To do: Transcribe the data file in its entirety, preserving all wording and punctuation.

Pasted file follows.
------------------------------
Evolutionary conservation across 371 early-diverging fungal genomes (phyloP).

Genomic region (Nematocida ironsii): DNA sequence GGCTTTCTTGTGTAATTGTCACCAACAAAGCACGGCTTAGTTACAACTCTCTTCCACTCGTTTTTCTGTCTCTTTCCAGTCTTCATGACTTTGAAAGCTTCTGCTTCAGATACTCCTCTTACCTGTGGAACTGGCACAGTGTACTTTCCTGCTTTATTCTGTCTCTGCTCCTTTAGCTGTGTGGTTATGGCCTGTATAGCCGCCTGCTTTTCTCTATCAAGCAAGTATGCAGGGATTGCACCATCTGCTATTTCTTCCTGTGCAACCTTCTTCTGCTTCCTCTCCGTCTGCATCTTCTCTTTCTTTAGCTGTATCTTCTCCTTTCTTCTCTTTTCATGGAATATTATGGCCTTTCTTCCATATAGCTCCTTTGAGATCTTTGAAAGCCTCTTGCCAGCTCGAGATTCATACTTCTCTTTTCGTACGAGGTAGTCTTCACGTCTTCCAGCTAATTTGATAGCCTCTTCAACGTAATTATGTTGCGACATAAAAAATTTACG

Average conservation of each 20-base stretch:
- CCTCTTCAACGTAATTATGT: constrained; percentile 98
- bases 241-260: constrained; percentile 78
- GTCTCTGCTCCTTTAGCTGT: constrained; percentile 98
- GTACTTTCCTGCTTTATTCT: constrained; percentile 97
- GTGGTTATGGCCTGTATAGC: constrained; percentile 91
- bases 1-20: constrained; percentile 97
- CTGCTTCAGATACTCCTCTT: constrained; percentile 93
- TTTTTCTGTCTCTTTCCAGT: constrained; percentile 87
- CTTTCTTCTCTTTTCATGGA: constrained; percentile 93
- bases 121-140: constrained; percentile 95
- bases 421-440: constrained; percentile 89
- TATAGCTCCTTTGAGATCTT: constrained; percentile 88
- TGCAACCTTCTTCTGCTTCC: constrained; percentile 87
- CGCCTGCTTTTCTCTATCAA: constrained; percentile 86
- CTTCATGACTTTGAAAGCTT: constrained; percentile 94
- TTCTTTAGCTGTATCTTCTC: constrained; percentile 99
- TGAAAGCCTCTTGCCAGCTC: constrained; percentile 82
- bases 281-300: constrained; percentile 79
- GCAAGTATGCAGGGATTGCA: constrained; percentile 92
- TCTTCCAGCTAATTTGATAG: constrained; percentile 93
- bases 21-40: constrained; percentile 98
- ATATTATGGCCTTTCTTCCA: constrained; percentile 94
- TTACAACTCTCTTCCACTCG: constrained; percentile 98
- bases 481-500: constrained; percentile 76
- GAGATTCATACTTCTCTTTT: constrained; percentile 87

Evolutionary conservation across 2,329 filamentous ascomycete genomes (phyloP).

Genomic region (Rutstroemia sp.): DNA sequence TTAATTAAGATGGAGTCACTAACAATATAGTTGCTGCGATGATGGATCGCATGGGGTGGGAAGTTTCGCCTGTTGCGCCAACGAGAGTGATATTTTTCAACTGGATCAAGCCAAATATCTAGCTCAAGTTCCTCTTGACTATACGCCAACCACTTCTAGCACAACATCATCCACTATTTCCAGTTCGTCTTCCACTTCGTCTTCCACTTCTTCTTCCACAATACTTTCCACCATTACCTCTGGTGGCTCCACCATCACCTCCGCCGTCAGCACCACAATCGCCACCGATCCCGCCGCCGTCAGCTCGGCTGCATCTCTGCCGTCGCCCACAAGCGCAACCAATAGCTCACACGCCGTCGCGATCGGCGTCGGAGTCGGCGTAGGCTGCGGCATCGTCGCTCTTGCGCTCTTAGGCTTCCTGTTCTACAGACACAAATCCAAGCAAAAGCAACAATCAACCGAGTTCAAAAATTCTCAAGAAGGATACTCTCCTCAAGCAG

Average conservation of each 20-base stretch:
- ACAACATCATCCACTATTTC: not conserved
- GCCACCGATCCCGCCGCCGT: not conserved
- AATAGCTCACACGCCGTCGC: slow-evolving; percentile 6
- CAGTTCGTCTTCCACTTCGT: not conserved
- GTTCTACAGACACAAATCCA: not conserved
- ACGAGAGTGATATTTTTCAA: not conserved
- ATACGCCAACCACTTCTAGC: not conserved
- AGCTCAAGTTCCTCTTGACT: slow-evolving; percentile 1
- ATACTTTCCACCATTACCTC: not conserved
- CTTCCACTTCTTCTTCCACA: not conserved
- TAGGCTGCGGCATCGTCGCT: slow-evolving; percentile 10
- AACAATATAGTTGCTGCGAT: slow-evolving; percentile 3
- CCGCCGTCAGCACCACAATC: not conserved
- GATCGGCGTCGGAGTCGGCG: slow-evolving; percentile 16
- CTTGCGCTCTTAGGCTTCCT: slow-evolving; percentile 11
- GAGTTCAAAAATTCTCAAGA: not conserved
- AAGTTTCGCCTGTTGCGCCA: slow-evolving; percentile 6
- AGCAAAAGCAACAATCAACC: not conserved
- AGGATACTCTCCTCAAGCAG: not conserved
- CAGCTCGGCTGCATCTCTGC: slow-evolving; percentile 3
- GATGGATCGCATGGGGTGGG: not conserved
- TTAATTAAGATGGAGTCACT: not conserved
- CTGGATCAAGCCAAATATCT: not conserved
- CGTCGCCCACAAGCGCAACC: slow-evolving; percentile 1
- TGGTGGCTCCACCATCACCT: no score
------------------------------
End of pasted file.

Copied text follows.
Evolutionary conservation across 371 early-diverging fungal genomes (phyloP).

Genomic region (Nematocida ironsii): DNA sequence GGCTTTCTTGTGTAATTGTCACCAACAAAGCACGGCTTAGTTACAACTCTCTTCCACTCGTTTTTCTGTCTCTTTCCAGTCTTCATGACTTTGAAAGCTTCTGCTTCAGATACTCCTCTTACCTGTGGAACTGGCACAGTGTACTTTCCTGCTTTATTCTGTCTCTGCTCCTTTAGCTGTGTGGTTATGGCCTGTATAGCCGCCTGCTTTTCTCTATCAAGCAAGTATGCAGGGATTGCACCATCTGCTATTTCTTCCTGTGCAACCTTCTTCTGCTTCCTCTCCGTCTGCATCTTCTCTTTCTTTAGCTGTATCTTCTCCTTTCTTCTCTTTTCATGGAATATTATGGCCTTTCTTCCATATAGCTCCTTTGAGATCTTTGAAAGCCTCTTGCCAGCTCGAGATTCATACTTCTCTTTTCGTACGAGGTAGTCTTCACGTCTTCCAGCTAATTTGATAGCCTCTTCAACGTAATTATGTTGCGACATAAAAAATTTACG

Average conservation of each 20-base stretch:
- CCTCTTCAACGTAATTATGT: constrained; percentile 98
- bases 241-260: constrained; percentile 78
- GTCTCTGCTCCTTTAGCTGT: constrained; percentile 98
- GTACTTTCCTGCTTTATTCT: constrained; percentile 97
- GTGGTTATGGCCTGTATAGC: constrained; percentile 91
- bases 1-20: constrained; percentile 97
- CTGCTTCAGATACTCCTCTT: constrained; percentile 93
- TTTTTCTGTCTCTTTCCAGT: constrained; percentile 87
- CTTTCTTCTCTTTTCATGGA: constrained; percentile 93
- bases 121-140: constrained; percentile 95
- bases 421-440: constrained; percentile 89
- TATAGCTCCTTTGAGATCTT: constrained; percentile 88
- TGCAACCTTCTTCTGCTTCC: constrained; percentile 87
- CGCCTGCTTTTCTCTATCAA: constrained; percentile 86
- CTTCATGACTTTGAAAGCTT: constrained; percentile 94
- TTCTTTAGCTGTATCTTCTC: constrained; percentile 99
- TGAAAGCCTCTTGCCAGCTC: constrained; percentile 82
- bases 281-300: constrained; percentile 79
- GCAAGTATGCAGGGATTGCA: constrained; percentile 92
- TCTTCCAGCTAATTTGATAG: constrained; percentile 93
- bases 21-40: constrained; percentile 98
- ATATTATGGCCTTTCTTCCA: constrained; percentile 94
- TTACAACTCTCTTCCACTCG: constrained; percentile 98
- bases 481-500: constrained; percentile 76
- GAGATTCATACTTCTCTTTT: constrained; percentile 87

Evolutionary conservation across 2,329 filamentous ascomycete genomes (phyloP).

Genomic region (Rutstroemia sp.): DNA sequence TTAATTAAGATGGAGTCACTAACAATATAGTTGCTGCGATGATGGATCGCATGGGGTGGGAAGTTTCGCCTGTTGCGCCAACGAGAGTGATATTTTTCAACTGGATCAAGCCAAATATCTAGCTCAAGTTCCTCTTGACTATACGCCAACCACTTCTAGCACAACATCATCCACTATTTCCAGTTCGTCTTCCACTTCGTCTTCCACTTCTTCTTCCACAATACTTTCCACCATTACCTCTGGTGGCTCCACCATCACCTCCGCCGTCAGCACCACAATCGCCACCGATCCCGCCGCCGTCAGCTCGGCTGCATCTCTGCCGTCGCCCACAAGCGCAACCAATAGCTCACACGCCGTCGCGATCGGCGTCGGAGTCGGCGTAGGCTGCGGCATCGTCGCTCTTGCGCTCTTAGGCTTCCTGTTCTACAGACACAAATCCAAGCAAAAGCAACAATCAACCGAGTTCAAAAATTCTCAAGAAGGATACTCTCCTCAAGCAG

Average conservation of each 20-base stretch:
- ACAACATCATCCACTATTTC: not conserved
- GCCACCGATCCCGCCGCCGT: not conserved
- AATAGCTCACACGCCGTCGC: slow-evolving; percentile 6
- CAGTTCGTCTTCCACTTCGT: not conserved
- GTTCTACAGACACAAATCCA: not conserved
- ACGAGAGTGATATTTTTCAA: not conserved
- ATACGCCAACCACTTCTAGC: not conserved
- AGCTCAAGTTCCTCTTGACT: slow-evolving; percentile 1
- ATACTTTCCACCATTACCTC: not conserved
- CTTCCACTTCTTCTTCCACA: not conserved
- TAGGCTGCGGCATCGTCGCT: slow-evolving; percentile 10
- AACAATATAGTTGCTGCGAT: slow-evolving; percentile 3
- CCGCCGTCAGCACCACAATC: not conserved
- GATCGGCGTCGGAGTCGGCG: slow-evolving; percentile 16
- CTTGCGCTCTTAGGCTTCCT: slow-evolving; percentile 11
- GAGTTCAAAAATTCTCAAGA: not conserved
- AAGTTTCGCCTGTTGCGCCA: slow-evolving; percentile 6
- AGCAAAAGCAACAATCAACC: not conserved
- AGGATACTCTCCTCAAGCAG: not conserved
- CAGCTCGGCTGCATCTCTGC: slow-evolving; percentile 3
- GATGGATCGCATGGGGTGGG: not conserved
- TTAATTAAGATGGAGTCACT: not conserved
- CTGGATCAAGCCAAATATCT: not conserved
- CGTCGCCCACAAGCGCAACC: slow-evolving; percentile 1
- TGGTGGCTCCACCATCACCT: no score